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‘Hashtag’ Banned from France, Kind Of

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Hashtag by Dan Moyle on Flickr (CC license)

Hashtag by Dan Moyle on Flickr (CC license)

To stop English words from seeping into the French language, a French government agency has replaced the word “hashtag” with “mot-dièse,” which means “sharp word.”

The French language police, erm, the Commission Générale de Terminologie et de Néologie, is charged with promoting French and the battle against allowing technology-related English words into the French lexicon is an ongoing one.

In 2003, “email” was deleted in favor of “courriel,” and blog has been “bloc-notes” since at least 2005. The agency keeps a list of such terms in the “Vocabulaire de l’internet” journal.

The Culture Ministry’s proclamations reflect mandatory usage in official French documents, government communications, and the like, but there is no law, per se, that prohibits an ordinary French man or woman from using the anglicized terms on Twitter or anywhere else.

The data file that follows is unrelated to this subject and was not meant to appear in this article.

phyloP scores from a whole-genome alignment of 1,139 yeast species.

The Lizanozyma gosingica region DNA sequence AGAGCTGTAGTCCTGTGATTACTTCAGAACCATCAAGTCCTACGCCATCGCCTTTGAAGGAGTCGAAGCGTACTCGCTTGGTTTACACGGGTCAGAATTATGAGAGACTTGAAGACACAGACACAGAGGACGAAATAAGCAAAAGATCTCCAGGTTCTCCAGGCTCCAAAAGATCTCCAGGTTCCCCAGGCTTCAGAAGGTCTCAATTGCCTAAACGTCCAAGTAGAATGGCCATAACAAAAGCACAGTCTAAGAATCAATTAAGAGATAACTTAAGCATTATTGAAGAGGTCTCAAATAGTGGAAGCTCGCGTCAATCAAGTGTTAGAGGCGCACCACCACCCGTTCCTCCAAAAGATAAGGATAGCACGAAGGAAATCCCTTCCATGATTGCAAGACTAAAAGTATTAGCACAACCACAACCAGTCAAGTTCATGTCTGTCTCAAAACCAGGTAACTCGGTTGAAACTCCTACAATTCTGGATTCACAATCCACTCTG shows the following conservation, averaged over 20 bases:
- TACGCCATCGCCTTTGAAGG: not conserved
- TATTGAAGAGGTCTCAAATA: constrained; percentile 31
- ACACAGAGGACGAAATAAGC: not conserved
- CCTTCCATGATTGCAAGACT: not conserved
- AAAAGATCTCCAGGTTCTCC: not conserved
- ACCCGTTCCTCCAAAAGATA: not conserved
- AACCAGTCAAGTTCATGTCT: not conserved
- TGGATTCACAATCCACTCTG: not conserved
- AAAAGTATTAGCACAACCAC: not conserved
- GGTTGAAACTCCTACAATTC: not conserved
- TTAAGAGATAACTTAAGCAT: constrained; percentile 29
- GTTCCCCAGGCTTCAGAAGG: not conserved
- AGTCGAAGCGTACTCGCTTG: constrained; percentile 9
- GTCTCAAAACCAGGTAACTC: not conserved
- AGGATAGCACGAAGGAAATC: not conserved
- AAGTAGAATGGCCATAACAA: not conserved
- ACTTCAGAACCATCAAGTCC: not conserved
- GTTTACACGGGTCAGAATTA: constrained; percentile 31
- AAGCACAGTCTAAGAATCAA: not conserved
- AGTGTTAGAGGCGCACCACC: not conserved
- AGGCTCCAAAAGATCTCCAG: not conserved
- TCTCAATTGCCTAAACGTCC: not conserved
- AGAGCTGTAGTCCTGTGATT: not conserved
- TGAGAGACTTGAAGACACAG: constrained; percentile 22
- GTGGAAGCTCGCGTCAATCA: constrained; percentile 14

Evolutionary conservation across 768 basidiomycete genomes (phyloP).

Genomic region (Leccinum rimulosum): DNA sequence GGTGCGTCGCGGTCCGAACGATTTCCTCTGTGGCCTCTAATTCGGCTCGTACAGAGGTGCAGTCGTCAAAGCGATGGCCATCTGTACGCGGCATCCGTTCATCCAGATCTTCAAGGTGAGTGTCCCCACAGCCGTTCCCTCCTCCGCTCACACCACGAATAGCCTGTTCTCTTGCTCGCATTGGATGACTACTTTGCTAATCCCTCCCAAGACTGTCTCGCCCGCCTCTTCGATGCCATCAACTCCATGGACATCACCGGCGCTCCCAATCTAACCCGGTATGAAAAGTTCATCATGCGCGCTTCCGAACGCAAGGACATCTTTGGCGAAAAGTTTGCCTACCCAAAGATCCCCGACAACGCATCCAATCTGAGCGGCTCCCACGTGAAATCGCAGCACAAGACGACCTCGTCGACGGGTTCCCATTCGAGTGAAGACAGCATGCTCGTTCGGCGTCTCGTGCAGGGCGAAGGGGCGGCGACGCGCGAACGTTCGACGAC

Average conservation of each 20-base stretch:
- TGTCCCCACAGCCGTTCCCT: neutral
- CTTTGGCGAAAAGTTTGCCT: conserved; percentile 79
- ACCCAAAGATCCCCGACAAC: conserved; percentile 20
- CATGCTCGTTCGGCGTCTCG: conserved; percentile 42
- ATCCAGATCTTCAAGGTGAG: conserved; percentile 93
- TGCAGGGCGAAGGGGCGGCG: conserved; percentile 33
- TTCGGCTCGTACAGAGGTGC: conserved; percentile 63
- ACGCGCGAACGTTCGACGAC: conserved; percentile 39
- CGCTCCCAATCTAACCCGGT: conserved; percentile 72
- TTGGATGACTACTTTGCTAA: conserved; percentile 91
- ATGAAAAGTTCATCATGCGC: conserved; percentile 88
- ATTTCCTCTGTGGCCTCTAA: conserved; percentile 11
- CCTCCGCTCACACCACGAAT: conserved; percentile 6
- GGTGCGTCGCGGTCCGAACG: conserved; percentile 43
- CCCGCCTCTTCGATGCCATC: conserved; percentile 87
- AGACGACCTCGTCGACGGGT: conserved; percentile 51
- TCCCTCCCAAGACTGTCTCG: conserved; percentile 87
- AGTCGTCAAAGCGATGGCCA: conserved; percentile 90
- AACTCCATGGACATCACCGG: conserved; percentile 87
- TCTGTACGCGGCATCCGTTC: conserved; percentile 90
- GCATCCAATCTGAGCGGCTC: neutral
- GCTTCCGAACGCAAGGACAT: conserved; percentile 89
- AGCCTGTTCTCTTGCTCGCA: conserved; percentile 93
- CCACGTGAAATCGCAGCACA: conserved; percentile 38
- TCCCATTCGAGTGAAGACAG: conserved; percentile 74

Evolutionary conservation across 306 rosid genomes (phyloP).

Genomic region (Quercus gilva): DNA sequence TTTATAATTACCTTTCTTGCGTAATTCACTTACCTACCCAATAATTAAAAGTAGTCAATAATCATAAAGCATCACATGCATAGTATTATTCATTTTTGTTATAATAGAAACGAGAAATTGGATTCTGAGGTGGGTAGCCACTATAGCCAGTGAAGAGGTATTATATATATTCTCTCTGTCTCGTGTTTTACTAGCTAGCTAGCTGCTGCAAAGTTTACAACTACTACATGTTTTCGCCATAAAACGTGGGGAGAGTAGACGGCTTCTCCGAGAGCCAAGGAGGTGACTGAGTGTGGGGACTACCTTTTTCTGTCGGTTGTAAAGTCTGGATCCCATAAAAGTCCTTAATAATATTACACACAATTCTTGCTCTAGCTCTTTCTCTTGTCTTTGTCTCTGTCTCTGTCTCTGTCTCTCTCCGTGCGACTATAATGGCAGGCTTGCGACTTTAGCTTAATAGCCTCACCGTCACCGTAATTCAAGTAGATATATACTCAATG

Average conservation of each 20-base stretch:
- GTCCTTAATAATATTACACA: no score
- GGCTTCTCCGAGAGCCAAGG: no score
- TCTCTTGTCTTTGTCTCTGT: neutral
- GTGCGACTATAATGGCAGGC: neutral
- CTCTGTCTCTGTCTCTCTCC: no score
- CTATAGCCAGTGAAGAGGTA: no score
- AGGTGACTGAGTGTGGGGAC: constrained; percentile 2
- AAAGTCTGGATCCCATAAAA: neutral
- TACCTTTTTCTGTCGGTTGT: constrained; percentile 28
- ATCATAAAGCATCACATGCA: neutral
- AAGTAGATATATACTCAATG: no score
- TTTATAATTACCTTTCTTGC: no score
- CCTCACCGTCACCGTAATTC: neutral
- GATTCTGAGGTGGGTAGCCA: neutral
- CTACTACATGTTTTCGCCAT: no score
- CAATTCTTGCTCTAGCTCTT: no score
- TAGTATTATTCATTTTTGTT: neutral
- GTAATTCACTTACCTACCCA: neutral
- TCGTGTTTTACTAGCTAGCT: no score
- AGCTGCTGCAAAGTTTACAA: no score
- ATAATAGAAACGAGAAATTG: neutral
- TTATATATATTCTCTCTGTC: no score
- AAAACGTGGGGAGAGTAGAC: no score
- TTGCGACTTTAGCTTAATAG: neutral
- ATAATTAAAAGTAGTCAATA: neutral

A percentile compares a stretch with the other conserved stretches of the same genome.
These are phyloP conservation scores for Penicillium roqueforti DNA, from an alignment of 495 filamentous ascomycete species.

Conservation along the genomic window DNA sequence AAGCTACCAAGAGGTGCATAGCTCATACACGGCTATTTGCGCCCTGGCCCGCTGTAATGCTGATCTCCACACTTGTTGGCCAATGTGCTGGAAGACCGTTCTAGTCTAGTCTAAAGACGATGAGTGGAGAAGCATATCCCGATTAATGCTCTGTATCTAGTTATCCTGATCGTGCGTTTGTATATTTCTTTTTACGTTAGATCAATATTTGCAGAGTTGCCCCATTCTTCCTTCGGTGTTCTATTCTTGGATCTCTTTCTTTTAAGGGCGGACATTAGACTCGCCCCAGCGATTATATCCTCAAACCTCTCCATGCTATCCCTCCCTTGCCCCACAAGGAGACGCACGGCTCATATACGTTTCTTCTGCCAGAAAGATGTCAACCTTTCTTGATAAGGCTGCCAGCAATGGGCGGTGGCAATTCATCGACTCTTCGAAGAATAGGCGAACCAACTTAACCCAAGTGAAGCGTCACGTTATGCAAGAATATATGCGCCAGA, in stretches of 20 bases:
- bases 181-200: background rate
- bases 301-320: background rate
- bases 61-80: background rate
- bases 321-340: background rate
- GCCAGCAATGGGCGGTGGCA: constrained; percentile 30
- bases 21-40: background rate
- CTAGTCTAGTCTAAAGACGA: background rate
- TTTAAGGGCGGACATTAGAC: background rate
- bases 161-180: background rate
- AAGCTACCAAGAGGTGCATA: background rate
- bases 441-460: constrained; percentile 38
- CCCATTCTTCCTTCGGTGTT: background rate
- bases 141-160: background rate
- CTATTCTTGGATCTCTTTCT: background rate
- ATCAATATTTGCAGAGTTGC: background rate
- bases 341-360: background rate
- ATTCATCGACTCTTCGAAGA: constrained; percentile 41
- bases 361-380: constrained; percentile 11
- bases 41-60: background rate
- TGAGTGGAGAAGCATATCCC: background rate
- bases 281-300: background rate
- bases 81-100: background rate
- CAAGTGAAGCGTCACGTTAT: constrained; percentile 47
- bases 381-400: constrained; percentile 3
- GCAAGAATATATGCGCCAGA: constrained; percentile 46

Of course, used in social media, the word “hashtag” is rarely used anyway, as the pound sign (#) is what is used to precede “a pithy phrase . . . used to either label or comment on the preceding tweet.”

But perhaps the word comes up often enough in French government documents to require this ban?

What do you think of the French government’s attempts at keeping its language pure and free from English intrusions?

#trèsbien or #shouldwestartcallingthemfreedomfriesagain?

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January 31st, 2013 at 10:09 am

Posted in Legal News

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